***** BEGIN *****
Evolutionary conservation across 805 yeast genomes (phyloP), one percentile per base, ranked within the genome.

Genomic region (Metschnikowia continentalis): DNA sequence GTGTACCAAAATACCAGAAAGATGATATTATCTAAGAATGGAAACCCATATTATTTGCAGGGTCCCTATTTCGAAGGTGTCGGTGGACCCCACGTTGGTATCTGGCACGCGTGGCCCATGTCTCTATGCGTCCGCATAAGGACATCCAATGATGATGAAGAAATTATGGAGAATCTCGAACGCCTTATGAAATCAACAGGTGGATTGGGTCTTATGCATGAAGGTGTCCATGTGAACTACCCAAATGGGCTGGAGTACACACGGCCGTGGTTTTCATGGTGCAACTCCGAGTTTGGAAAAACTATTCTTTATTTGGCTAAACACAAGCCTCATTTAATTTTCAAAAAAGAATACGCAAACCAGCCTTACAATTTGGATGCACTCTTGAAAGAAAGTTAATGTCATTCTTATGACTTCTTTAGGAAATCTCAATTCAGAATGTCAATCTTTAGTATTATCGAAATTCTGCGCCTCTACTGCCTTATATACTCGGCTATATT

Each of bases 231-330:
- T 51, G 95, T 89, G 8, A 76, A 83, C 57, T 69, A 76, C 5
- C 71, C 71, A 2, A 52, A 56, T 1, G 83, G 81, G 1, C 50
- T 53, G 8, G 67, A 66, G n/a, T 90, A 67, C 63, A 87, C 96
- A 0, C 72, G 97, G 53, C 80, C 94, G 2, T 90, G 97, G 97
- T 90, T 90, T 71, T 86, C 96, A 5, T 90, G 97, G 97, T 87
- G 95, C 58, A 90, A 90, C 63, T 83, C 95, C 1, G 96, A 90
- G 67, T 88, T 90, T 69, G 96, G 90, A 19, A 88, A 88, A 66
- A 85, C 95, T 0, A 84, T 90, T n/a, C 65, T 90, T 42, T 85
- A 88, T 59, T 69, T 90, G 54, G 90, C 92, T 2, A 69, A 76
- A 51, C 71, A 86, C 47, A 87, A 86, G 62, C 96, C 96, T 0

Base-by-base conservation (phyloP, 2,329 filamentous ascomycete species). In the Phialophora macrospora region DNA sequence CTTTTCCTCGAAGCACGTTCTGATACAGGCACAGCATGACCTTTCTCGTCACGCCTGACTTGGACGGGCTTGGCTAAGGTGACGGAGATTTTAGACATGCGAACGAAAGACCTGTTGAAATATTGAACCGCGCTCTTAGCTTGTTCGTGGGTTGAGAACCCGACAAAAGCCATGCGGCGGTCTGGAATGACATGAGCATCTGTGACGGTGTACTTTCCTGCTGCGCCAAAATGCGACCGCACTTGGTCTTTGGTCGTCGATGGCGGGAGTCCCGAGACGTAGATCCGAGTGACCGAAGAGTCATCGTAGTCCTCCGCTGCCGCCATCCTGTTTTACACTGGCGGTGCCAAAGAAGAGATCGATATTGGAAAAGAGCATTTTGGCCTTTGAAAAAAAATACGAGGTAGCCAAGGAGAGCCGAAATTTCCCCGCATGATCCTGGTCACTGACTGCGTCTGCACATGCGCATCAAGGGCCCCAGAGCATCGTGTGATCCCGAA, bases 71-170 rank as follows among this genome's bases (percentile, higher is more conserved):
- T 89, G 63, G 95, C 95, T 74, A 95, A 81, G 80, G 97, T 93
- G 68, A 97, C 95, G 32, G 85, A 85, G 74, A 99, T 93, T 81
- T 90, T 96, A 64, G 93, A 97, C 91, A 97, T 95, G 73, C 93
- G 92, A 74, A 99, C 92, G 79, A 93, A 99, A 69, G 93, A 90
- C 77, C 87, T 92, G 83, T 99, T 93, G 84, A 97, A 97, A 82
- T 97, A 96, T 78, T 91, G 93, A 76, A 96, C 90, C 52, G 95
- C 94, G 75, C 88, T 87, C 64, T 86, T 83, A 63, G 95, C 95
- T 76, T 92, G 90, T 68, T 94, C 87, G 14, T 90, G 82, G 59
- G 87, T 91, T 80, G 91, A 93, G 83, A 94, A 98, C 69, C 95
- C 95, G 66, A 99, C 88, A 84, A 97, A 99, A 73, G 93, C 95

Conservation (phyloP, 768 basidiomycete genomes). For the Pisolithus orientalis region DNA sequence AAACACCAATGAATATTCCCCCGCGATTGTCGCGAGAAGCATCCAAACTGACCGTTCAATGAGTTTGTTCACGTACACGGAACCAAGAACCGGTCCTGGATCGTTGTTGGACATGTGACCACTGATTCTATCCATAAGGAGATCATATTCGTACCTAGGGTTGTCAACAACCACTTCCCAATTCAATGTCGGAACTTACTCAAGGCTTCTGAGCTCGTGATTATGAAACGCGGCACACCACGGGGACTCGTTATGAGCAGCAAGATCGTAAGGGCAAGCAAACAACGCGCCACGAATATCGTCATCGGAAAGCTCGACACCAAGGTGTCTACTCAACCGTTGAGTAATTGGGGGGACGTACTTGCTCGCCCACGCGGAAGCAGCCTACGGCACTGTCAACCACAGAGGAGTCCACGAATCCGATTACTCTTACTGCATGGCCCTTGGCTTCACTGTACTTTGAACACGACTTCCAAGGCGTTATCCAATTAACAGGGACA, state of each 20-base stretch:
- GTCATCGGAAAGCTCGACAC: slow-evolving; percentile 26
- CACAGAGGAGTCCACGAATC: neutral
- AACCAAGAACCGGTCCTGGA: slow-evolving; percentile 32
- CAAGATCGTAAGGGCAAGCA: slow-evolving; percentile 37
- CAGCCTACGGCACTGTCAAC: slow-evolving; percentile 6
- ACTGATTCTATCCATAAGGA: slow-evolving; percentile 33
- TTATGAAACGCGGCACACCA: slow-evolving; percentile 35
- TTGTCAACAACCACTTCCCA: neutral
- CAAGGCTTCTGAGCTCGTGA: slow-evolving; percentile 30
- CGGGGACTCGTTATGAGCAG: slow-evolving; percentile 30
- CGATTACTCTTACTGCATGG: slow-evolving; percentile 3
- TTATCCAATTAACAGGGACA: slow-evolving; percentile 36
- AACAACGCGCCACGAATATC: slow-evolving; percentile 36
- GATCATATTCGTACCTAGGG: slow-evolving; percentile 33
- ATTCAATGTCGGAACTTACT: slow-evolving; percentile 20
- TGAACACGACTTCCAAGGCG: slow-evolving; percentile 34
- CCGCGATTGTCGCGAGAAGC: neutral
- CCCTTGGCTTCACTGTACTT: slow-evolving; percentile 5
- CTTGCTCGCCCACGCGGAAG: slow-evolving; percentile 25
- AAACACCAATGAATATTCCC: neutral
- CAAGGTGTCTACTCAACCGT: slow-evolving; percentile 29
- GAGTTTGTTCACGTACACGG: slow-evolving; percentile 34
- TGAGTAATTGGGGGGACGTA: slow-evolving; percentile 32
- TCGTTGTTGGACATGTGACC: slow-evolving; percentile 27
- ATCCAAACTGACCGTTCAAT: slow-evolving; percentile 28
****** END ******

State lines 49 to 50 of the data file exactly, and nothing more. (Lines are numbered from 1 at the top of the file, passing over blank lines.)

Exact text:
- TCGTTGTTGGACATGTGACC: slow-evolving; percentile 27
- ATCCAAACTGACCGTTCAAT: slow-evolving; percentile 28